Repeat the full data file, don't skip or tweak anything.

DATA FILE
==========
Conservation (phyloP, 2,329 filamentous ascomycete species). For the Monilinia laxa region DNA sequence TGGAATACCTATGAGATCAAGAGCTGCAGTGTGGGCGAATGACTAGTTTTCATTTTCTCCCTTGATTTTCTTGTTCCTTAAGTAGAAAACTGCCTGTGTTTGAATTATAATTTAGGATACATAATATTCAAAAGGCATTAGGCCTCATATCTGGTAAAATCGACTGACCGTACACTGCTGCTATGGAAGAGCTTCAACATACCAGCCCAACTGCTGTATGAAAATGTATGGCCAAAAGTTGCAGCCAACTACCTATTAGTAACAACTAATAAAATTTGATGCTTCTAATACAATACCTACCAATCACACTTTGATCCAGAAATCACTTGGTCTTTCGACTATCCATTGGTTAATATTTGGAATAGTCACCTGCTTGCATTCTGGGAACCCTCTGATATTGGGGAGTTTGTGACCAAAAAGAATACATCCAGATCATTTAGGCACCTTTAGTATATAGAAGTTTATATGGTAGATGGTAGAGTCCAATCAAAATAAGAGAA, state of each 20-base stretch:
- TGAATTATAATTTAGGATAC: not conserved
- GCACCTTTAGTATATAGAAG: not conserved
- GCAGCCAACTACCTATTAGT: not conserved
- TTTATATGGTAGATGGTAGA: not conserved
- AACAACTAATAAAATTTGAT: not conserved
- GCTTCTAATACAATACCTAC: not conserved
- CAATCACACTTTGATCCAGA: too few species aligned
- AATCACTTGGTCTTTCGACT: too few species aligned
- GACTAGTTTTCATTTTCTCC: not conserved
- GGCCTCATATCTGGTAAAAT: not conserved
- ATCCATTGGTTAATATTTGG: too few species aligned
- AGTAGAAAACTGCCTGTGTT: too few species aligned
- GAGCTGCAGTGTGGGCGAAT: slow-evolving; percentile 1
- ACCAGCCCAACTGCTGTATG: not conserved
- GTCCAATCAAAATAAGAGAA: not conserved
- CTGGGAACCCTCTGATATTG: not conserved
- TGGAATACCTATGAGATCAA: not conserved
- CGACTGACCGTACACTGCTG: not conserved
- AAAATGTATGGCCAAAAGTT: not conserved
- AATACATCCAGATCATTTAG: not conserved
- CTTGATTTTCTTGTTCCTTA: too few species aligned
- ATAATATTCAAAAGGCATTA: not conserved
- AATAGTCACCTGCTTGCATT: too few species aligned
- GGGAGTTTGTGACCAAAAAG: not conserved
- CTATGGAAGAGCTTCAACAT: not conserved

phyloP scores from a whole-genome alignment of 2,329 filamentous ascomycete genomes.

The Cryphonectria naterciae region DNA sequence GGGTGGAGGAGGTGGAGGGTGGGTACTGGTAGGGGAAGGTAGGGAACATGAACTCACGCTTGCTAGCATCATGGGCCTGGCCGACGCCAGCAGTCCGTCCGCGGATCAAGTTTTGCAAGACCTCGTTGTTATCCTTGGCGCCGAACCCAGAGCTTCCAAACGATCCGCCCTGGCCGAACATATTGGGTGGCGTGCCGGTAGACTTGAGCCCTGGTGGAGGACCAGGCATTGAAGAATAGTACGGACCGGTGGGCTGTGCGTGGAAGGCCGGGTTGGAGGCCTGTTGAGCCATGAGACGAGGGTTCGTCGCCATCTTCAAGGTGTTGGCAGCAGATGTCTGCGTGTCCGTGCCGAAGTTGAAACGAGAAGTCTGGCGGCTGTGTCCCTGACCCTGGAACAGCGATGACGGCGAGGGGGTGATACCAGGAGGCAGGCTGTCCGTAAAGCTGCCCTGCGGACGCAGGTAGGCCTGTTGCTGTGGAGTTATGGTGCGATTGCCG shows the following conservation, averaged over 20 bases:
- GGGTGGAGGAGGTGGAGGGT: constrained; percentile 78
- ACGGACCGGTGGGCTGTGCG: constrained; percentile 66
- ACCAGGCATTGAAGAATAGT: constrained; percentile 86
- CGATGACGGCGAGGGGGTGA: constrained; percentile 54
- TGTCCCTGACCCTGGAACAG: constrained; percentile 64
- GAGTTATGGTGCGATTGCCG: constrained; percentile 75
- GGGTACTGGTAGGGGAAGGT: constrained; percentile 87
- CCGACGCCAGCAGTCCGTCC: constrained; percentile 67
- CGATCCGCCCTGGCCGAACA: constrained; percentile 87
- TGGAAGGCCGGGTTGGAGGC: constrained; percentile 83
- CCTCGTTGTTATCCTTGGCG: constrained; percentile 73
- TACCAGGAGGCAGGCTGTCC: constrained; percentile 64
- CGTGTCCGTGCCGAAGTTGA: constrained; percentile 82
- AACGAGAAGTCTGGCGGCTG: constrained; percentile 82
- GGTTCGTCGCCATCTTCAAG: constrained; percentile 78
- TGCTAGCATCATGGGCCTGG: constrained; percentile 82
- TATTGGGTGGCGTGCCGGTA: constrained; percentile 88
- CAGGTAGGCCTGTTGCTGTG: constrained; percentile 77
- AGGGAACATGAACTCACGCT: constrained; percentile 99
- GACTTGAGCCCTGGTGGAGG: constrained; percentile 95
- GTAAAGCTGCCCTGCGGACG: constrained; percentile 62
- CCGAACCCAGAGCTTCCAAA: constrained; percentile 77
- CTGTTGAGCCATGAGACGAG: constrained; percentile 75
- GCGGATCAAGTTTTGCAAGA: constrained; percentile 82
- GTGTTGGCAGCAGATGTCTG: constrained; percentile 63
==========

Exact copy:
Conservation (phyloP, 2,329 filamentous ascomycete species). For the Monilinia laxa region DNA sequence TGGAATACCTATGAGATCAAGAGCTGCAGTGTGGGCGAATGACTAGTTTTCATTTTCTCCCTTGATTTTCTTGTTCCTTAAGTAGAAAACTGCCTGTGTTTGAATTATAATTTAGGATACATAATATTCAAAAGGCATTAGGCCTCATATCTGGTAAAATCGACTGACCGTACACTGCTGCTATGGAAGAGCTTCAACATACCAGCCCAACTGCTGTATGAAAATGTATGGCCAAAAGTTGCAGCCAACTACCTATTAGTAACAACTAATAAAATTTGATGCTTCTAATACAATACCTACCAATCACACTTTGATCCAGAAATCACTTGGTCTTTCGACTATCCATTGGTTAATATTTGGAATAGTCACCTGCTTGCATTCTGGGAACCCTCTGATATTGGGGAGTTTGTGACCAAAAAGAATACATCCAGATCATTTAGGCACCTTTAGTATATAGAAGTTTATATGGTAGATGGTAGAGTCCAATCAAAATAAGAGAA, state of each 20-base stretch:
- TGAATTATAATTTAGGATAC: not conserved
- GCACCTTTAGTATATAGAAG: not conserved
- GCAGCCAACTACCTATTAGT: not conserved
- TTTATATGGTAGATGGTAGA: not conserved
- AACAACTAATAAAATTTGAT: not conserved
- GCTTCTAATACAATACCTAC: not conserved
- CAATCACACTTTGATCCAGA: too few species aligned
- AATCACTTGGTCTTTCGACT: too few species aligned
- GACTAGTTTTCATTTTCTCC: not conserved
- GGCCTCATATCTGGTAAAAT: not conserved
- ATCCATTGGTTAATATTTGG: too few species aligned
- AGTAGAAAACTGCCTGTGTT: too few species aligned
- GAGCTGCAGTGTGGGCGAAT: slow-evolving; percentile 1
- ACCAGCCCAACTGCTGTATG: not conserved
- GTCCAATCAAAATAAGAGAA: not conserved
- CTGGGAACCCTCTGATATTG: not conserved
- TGGAATACCTATGAGATCAA: not conserved
- CGACTGACCGTACACTGCTG: not conserved
- AAAATGTATGGCCAAAAGTT: not conserved
- AATACATCCAGATCATTTAG: not conserved
- CTTGATTTTCTTGTTCCTTA: too few species aligned
- ATAATATTCAAAAGGCATTA: not conserved
- AATAGTCACCTGCTTGCATT: too few species aligned
- GGGAGTTTGTGACCAAAAAG: not conserved
- CTATGGAAGAGCTTCAACAT: not conserved

phyloP scores from a whole-genome alignment of 2,329 filamentous ascomycete genomes.

The Cryphonectria naterciae region DNA sequence GGGTGGAGGAGGTGGAGGGTGGGTACTGGTAGGGGAAGGTAGGGAACATGAACTCACGCTTGCTAGCATCATGGGCCTGGCCGACGCCAGCAGTCCGTCCGCGGATCAAGTTTTGCAAGACCTCGTTGTTATCCTTGGCGCCGAACCCAGAGCTTCCAAACGATCCGCCCTGGCCGAACATATTGGGTGGCGTGCCGGTAGACTTGAGCCCTGGTGGAGGACCAGGCATTGAAGAATAGTACGGACCGGTGGGCTGTGCGTGGAAGGCCGGGTTGGAGGCCTGTTGAGCCATGAGACGAGGGTTCGTCGCCATCTTCAAGGTGTTGGCAGCAGATGTCTGCGTGTCCGTGCCGAAGTTGAAACGAGAAGTCTGGCGGCTGTGTCCCTGACCCTGGAACAGCGATGACGGCGAGGGGGTGATACCAGGAGGCAGGCTGTCCGTAAAGCTGCCCTGCGGACGCAGGTAGGCCTGTTGCTGTGGAGTTATGGTGCGATTGCCG shows the following conservation, averaged over 20 bases:
- GGGTGGAGGAGGTGGAGGGT: constrained; percentile 78
- ACGGACCGGTGGGCTGTGCG: constrained; percentile 66
- ACCAGGCATTGAAGAATAGT: constrained; percentile 86
- CGATGACGGCGAGGGGGTGA: constrained; percentile 54
- TGTCCCTGACCCTGGAACAG: constrained; percentile 64
- GAGTTATGGTGCGATTGCCG: constrained; percentile 75
- GGGTACTGGTAGGGGAAGGT: constrained; percentile 87
- CCGACGCCAGCAGTCCGTCC: constrained; percentile 67
- CGATCCGCCCTGGCCGAACA: constrained; percentile 87
- TGGAAGGCCGGGTTGGAGGC: constrained; percentile 83
- CCTCGTTGTTATCCTTGGCG: constrained; percentile 73
- TACCAGGAGGCAGGCTGTCC: constrained; percentile 64
- CGTGTCCGTGCCGAAGTTGA: constrained; percentile 82
- AACGAGAAGTCTGGCGGCTG: constrained; percentile 82
- GGTTCGTCGCCATCTTCAAG: constrained; percentile 78
- TGCTAGCATCATGGGCCTGG: constrained; percentile 82
- TATTGGGTGGCGTGCCGGTA: constrained; percentile 88
- CAGGTAGGCCTGTTGCTGTG: constrained; percentile 77
- AGGGAACATGAACTCACGCT: constrained; percentile 99
- GACTTGAGCCCTGGTGGAGG: constrained; percentile 95
- GTAAAGCTGCCCTGCGGACG: constrained; percentile 62
- CCGAACCCAGAGCTTCCAAA: constrained; percentile 77
- CTGTTGAGCCATGAGACGAG: constrained; percentile 75
- GCGGATCAAGTTTTGCAAGA: constrained; percentile 82
- GTGTTGGCAGCAGATGTCTG: constrained; percentile 63